By Lois Browne
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Issue 416

Frank Ocean is a 21st century enigma. His ability to surround himself in mystery is impressive, given that we are in a time where celebrities’ personal business is aired freely among all channels of social media and the television.

It has been a feat, especially after the breakthrough success of Channel Orange (2012), his debut studio album, earned him a shed load of award nominations and a top 5 spot in various end of year album lists. So the extraordinary hype surrounding Blonde has been justified.

Acknowledge that four years have passed. Ocean had gone under the radar. Speculation of the follow-up began in July 2015, when he hinted at the title Boys Don’t Cry. It never came. The next approximation was April 2016. Then July 2016 and it still did not arrive.

Ocean is not one to rush the creative process, as shown by Endless, a 45-minute visual album, which features the artist working as a carpenter and building a structure. This initial sign was followed by a brand new zine issue and a music video released via his website. Within a period of two days he had firmly established his return.

Influenced heavily by the Beach Boys and the Beatles, Blonde is a far cry from Channel Orange in terms of tone, sound and focus, but still manages to infuse his soulful R&B with celestial grooves.

The album is awash with socio-political factors. “Nikes”, the first track, instantly touches upon the materialistic nature of society and consumerism, a contradiction in itself considering the album is only currently available through Apple Music.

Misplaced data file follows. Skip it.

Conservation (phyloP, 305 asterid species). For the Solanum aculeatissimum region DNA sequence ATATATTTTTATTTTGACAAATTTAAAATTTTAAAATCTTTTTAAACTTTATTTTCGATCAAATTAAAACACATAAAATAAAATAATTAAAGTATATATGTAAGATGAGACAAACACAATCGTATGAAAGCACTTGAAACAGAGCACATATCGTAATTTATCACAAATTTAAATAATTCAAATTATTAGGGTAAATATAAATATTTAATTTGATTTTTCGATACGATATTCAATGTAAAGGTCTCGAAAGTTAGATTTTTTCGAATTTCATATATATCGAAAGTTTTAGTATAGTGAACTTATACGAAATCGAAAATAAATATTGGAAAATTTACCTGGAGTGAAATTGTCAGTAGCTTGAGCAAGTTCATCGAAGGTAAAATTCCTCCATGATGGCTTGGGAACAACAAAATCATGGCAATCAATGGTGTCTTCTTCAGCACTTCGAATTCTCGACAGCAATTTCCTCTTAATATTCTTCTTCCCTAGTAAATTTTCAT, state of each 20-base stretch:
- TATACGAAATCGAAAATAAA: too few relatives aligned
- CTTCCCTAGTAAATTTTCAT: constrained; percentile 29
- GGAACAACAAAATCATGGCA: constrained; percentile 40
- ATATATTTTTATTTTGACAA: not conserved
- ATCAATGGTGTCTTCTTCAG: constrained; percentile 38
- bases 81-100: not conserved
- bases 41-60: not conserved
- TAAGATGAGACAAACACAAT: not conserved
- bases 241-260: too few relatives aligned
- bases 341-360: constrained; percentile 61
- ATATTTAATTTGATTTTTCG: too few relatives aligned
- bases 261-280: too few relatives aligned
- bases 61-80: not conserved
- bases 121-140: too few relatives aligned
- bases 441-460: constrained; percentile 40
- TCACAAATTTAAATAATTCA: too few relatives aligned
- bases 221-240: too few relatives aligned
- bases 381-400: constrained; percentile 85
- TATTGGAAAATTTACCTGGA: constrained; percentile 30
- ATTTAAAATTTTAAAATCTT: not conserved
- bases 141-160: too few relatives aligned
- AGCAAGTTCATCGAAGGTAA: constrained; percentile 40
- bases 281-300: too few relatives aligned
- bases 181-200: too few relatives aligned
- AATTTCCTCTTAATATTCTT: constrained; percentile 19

Emotive and sombre, Ocean highlights the importance of the Black Lives Matter movement by paying tribute to Trayvon Martin, drawing on his physical similarities with him and the abject reality that he is not exempt from the threat of racist violence and police brutality either.

He concentrates on LGBT issues of navigating through his sexuality on “Self Control” and “Good Guy”. “Siegfried” is a therapeutic piece questioning his motives, his true desires and fears which plague his mind: “Maybe I’m a fool? Maybe I should move and settle. Two kids and a swimming pool. I’m not brave.”

In addition “Futura Free” offers commentary on unemployment and low wages.

Blonde is a complex LP littered with Ocean’s signature delicate falsettos, sun-drenched guitars and lyrical connotations which will conjure up vivid imagery of the good and the bad times we experience.

Conclusively it reflects on the trials and tribulations of self-discovery, self-acceptance and the complicated nature of relationships we encounter.

But most significantly it emphasises that while we may be searching for that perfect ideology of life, it is okay if we do not have all the answers.

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